Organized by the United Nations Global Compact Network Singapore (GCNS), the Singapore Apex Corporate Sustainability Awards 2023, are Singapore’s benchmark of excellence in corporate sustainability.
Now on their 8th edition, the Singapore Apex Corporate Sustainability Awards 2023, which took place on October 3rd at the Orchard Hotel, are the most prestigious form of recognition for Singapore companies in the categories of Sustainable Business and Sustainable Solutions. This year, the awards also featured a new category called the LowCarbonSG Awards, to recognize local businesses that have made significant progress in their carbon emissions reduction efforts. To be eligible for this new category, which is by invitation-only, companies have to prove that they have reduced their Scope 1 and 2 emissions over a period of 24 months by at least 5%.
Below are the lists of finalists and winners for all 3 categories.
Sustainable Business winners:
- Daikin Airconditioning (Singapore) Pte Ltd
- Maxeon Solar Technologies Ltd
Sustainable Solutions winners:
- Keppel Corporation
- Rimm Sustainability Pte Ltd
- Containers Printers Pte Ltd
- Ovol Singapore Pte Ltd
- Tru-Marine Pte Ltd
Mrs. Grace Fu, Minister for Sustainability and The Environment was the Guest of Honour and provided the highlights of the event in a fire-chat conversation entitled “Forward Faster Corporate Sustainability: A Conversation with Minister Grace Fu.”
Introduced with a rather ominous reminder of the current macro political and socio-economic environment we find ourselves in, where half of the Sustainable Development Goals (SDGs) are off-track and some actually worsening, Minister Grace Fu re-hashed the efforts Singapore is taking as part of the Singapore Green Plan 2030 and it’s ambitions to become net-zero by 2050. The main principles of education, adaptation to increased global temperatures to protect coastal lines from the threat of sea level increases and international cooperation on loss and damage for developing countries disproportionately affected by climate change were highlighted as the most pressing steps to fight the most adverse effects of global warming.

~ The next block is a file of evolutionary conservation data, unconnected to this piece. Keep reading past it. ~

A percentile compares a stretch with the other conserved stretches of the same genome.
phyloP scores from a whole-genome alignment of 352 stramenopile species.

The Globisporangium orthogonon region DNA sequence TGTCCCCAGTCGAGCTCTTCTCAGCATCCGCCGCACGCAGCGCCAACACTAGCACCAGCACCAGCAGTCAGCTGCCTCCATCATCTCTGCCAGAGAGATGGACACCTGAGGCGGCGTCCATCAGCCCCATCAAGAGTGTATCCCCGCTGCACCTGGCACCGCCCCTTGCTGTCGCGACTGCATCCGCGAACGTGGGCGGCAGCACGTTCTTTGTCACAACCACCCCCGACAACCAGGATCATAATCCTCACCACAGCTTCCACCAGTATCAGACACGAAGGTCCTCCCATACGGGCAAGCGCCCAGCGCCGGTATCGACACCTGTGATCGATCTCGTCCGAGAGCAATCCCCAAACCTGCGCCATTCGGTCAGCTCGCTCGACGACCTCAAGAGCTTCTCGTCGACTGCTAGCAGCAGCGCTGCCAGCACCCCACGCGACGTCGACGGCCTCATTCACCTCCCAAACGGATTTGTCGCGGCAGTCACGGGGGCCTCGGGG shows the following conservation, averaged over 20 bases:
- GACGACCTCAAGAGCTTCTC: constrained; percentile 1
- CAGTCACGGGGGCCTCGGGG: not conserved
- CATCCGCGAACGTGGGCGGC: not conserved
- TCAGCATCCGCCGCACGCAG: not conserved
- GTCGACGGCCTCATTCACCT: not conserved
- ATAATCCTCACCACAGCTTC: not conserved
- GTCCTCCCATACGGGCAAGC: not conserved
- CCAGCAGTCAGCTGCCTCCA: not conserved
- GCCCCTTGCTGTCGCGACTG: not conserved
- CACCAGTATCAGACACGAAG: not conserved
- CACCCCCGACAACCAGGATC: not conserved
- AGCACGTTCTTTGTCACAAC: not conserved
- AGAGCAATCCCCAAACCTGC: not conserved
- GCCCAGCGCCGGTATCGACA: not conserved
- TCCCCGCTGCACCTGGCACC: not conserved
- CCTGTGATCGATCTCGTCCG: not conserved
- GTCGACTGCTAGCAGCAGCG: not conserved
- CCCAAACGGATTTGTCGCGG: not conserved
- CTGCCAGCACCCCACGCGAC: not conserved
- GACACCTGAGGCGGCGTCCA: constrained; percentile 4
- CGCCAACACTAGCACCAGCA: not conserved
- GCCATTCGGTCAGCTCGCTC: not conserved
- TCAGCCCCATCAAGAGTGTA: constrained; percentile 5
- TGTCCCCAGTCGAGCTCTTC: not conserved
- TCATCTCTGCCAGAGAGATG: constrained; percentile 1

Countries could tackle waste and reduce emissions at no cost
Minister Fu also took the time to emphasize some simple and pragmatic ways countries could tackle waste and reduce emissions at no cost. Among the suggestions brought up were:
1.During Covid-19 Singapore found that even with people working from home the office buildings were still operated at full capacity, which led to an increase in energy and water used in Singapore and duplication of resources. Countries and companies experimenting with hybrid work models should take those lessons into account and try to minimize the waste of resources.
2.Having a water pricing model in place is a great tool for minimizing overuse of such a precious resource and ensuring defunct water systems are modernized. Many developing countries do not have such a model in place to punish water use inefficiencies by their industries and to get the funds needed to modernize their water systems. Some developed countries like the UK are not doing any better as they have not been diligent in reinvesting their profits in the modernization of their water systems, which led to repeated headlines about record levels of raw sewage making its way into the country’s waterways.
3.Food production accounts for 16% to 17% of global greenhouse emissions and around 40% of food is wasted so if we actually reduced our food waste and improve our food storage and supply chains we could reduce global emissions at no cost.
Ending on a call to action
Overall, Minister Grace Fu’s speech emphasized the urgency of climate action, the need for collaboration and adaptation, and the role of individuals, corporations, and governments to take action and be advocates for a sustainable future.
The importance of engaging and mobilizing young people in shaping the future of climate action was a particularly important ending argument of Minister Fu’s speech as she stressed that much of today’s youth will be in the prime of their lives in 2050 and the world they will inherit will be drastically different than what they are currently experiencing.
Ed. Source of water data Consultancy.uk. Article photo by Dhoomil Sheta on Unsplash.